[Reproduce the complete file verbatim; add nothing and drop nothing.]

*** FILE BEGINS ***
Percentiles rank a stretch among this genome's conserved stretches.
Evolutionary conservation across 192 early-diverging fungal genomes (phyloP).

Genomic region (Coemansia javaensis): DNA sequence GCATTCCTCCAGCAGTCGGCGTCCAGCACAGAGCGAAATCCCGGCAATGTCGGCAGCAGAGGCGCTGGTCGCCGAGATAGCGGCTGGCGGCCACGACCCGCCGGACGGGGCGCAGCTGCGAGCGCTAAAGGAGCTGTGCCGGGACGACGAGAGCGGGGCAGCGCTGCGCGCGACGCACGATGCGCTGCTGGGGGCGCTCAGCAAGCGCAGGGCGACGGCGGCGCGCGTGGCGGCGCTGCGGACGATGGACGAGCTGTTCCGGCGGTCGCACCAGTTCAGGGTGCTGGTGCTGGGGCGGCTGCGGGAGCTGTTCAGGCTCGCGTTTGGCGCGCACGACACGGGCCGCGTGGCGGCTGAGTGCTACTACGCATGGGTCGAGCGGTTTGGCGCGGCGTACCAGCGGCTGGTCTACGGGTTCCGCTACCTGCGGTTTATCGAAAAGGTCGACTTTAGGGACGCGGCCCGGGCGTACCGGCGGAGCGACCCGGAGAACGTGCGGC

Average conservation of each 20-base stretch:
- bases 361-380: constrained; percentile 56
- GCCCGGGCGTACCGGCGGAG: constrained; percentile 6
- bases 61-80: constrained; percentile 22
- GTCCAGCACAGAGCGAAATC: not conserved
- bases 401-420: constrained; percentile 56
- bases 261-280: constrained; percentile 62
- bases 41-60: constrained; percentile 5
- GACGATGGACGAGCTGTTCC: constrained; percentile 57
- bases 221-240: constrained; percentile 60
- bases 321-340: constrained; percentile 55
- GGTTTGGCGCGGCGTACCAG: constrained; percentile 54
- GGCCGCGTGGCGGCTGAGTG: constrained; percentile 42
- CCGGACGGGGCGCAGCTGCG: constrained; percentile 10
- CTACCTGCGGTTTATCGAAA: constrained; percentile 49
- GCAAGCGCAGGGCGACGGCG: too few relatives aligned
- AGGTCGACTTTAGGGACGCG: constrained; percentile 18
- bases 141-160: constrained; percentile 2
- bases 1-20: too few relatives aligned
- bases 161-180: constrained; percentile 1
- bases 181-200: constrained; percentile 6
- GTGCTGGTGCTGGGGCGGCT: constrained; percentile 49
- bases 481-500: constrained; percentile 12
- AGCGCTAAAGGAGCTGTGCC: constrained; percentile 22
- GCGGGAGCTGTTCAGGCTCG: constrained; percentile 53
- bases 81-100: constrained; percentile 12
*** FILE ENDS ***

Percentiles rank a stretch among this genome's conserved stretches.
Evolutionary conservation across 192 early-diverging fungal genomes (phyloP).

Genomic region (Coemansia javaensis): DNA sequence GCATTCCTCCAGCAGTCGGCGTCCAGCACAGAGCGAAATCCCGGCAATGTCGGCAGCAGAGGCGCTGGTCGCCGAGATAGCGGCTGGCGGCCACGACCCGCCGGACGGGGCGCAGCTGCGAGCGCTAAAGGAGCTGTGCCGGGACGACGAGAGCGGGGCAGCGCTGCGCGCGACGCACGATGCGCTGCTGGGGGCGCTCAGCAAGCGCAGGGCGACGGCGGCGCGCGTGGCGGCGCTGCGGACGATGGACGAGCTGTTCCGGCGGTCGCACCAGTTCAGGGTGCTGGTGCTGGGGCGGCTGCGGGAGCTGTTCAGGCTCGCGTTTGGCGCGCACGACACGGGCCGCGTGGCGGCTGAGTGCTACTACGCATGGGTCGAGCGGTTTGGCGCGGCGTACCAGCGGCTGGTCTACGGGTTCCGCTACCTGCGGTTTATCGAAAAGGTCGACTTTAGGGACGCGGCCCGGGCGTACCGGCGGAGCGACCCGGAGAACGTGCGGC

Average conservation of each 20-base stretch:
- bases 361-380: constrained; percentile 56
- GCCCGGGCGTACCGGCGGAG: constrained; percentile 6
- bases 61-80: constrained; percentile 22
- GTCCAGCACAGAGCGAAATC: not conserved
- bases 401-420: constrained; percentile 56
- bases 261-280: constrained; percentile 62
- bases 41-60: constrained; percentile 5
- GACGATGGACGAGCTGTTCC: constrained; percentile 57
- bases 221-240: constrained; percentile 60
- bases 321-340: constrained; percentile 55
- GGTTTGGCGCGGCGTACCAG: constrained; percentile 54
- GGCCGCGTGGCGGCTGAGTG: constrained; percentile 42
- CCGGACGGGGCGCAGCTGCG: constrained; percentile 10
- CTACCTGCGGTTTATCGAAA: constrained; percentile 49
- GCAAGCGCAGGGCGACGGCG: too few relatives aligned
- AGGTCGACTTTAGGGACGCG: constrained; percentile 18
- bases 141-160: constrained; percentile 2
- bases 1-20: too few relatives aligned
- bases 161-180: constrained; percentile 1
- bases 181-200: constrained; percentile 6
- GTGCTGGTGCTGGGGCGGCT: constrained; percentile 49
- bases 481-500: constrained; percentile 12
- AGCGCTAAAGGAGCTGTGCC: constrained; percentile 22
- GCGGGAGCTGTTCAGGCTCG: constrained; percentile 53
- bases 81-100: constrained; percentile 12